By Rongana Nath

Winter Weight Gain (And How to Avoid It)

Winter Weight Gain (And How to Avoid It)

Rongana Nath

Winter is officially here (along with the festive season) and you shouldn’t be surprised at what the weighing scale might tell you. However, though imminent in some people, weight gain in the winters may have nothing to do with the season but might occur due to some habits.

Eating Habits

  • Winter is also festive time and with that come sweet delights such as cakes, cookies and traditional sweets like laddoos, gajar ka halwa (the list is endless). Unfortunately, they are all full of sugar. Eating excess sugar is known to promote weight gain. Doctors advise eating lots of groundnuts but not its sweetened products which are high on fat content (groundnut is 40% fat only).
  • Exposure to less sunlight during winters is also known to play a negative role.  It was found that exposure to the blue light emitted by the sun can reduce the fat cells beneath the skin. Sunlight also stimulates the production of serotonin, a natural hormone that boosts a person’s mood. Lack of sunlight may affect the production of serotonin, making some people at risk of SAD or Seasonal Affective Disorder, a medical condition which affects a person’s mood and behaviour.  It is said when a person is sad or depressed, they crave more carbs that can increase the serotonin levels. If a person opts for unhealthy carbs like donuts and cookies, it makes them prone to weight gain.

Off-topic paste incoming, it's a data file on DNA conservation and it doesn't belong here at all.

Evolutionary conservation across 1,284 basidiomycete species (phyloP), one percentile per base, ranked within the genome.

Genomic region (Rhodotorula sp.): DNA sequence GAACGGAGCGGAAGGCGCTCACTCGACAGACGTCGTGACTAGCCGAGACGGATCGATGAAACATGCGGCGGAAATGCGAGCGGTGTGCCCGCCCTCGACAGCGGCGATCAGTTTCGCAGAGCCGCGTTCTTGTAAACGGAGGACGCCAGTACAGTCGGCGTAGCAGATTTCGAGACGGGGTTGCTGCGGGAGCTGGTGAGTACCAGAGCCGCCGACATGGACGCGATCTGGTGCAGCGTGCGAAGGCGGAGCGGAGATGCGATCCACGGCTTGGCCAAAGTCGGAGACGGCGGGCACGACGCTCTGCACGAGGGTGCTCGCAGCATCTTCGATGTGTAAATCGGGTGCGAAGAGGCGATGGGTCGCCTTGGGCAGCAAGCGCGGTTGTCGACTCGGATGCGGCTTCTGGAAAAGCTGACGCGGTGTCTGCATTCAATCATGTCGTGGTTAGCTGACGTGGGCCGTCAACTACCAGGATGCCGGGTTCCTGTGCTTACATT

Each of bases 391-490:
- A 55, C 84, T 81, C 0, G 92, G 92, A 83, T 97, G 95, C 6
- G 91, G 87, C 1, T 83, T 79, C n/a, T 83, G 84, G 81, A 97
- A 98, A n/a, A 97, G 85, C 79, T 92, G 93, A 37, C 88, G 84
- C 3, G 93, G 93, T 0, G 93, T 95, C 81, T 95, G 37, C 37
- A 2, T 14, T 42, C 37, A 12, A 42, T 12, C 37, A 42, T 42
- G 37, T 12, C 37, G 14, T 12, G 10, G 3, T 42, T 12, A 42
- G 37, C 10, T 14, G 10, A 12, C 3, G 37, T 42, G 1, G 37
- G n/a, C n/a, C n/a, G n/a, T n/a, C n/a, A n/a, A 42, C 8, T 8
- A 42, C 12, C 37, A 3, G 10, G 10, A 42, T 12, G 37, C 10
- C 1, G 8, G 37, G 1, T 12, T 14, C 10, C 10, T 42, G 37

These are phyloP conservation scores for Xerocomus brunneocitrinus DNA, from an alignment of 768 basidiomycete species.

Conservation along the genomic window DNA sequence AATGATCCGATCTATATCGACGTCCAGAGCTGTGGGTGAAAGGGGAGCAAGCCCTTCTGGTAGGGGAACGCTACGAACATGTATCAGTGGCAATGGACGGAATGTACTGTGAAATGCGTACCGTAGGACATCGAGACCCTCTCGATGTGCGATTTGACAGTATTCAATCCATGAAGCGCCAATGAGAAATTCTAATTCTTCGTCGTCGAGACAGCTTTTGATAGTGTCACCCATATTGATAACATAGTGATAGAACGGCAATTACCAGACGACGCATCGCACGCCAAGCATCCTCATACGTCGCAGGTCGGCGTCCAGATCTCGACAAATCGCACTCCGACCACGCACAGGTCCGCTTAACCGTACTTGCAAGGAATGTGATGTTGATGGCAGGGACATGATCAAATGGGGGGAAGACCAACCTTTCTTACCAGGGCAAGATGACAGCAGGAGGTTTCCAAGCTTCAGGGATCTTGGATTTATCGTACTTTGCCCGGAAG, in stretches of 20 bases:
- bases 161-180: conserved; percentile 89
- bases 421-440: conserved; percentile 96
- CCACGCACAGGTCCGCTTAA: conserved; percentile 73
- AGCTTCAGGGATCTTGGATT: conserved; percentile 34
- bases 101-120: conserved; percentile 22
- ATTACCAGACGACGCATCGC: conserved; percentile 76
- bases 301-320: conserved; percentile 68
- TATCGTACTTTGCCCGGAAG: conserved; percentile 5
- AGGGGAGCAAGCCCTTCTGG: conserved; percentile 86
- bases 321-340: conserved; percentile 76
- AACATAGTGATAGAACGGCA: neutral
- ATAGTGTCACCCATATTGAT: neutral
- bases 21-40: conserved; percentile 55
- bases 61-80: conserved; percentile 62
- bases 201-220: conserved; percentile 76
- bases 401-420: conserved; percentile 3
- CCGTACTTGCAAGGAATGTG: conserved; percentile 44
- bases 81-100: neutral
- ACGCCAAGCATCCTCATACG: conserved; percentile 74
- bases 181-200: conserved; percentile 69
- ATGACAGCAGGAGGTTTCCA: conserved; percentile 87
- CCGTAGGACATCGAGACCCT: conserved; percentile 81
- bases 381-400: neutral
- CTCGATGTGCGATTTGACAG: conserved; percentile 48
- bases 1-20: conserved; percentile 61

• The cold weather is also known to boost metabolism by burning more energy in an attempt to keep the body warmer. Increased metabolism means you feel hungrier and may overeat than actually needed.

Less Physical Activity

It’s common to skip morning exercising routine in winters and not doing physical activities has a lot to do with weight gain.

More Sleep

Most people love cuddling and feeling warm under a blanket when temperatures dip. Sleeping longer may not be a direct factor for weight gain but it definitely cuts down exercise time, which then contributes to the problem.


Fixing the Problem

To avoid weight gain, you first need to control food intake habits.

  • It is advised to eat protein which often gives a feeling of fullness, cutting the unnecessary food cravings. Add chicken, eggs, fish and beans to your diet.
  • Fibre-rich food like fruits and vegetables and whole grains stimulate leptin, a hormone that signals the brain when a person has eaten enough which then keeps overeating at bay.
  • Bad carbs such as white pasta, white bread, and sweets increase appetite which leads to overeating, so they should be avoided.
  • Simply running, walking, and cycling can help burn calories. It is best to exercise 6 days a week to avoid weight gain.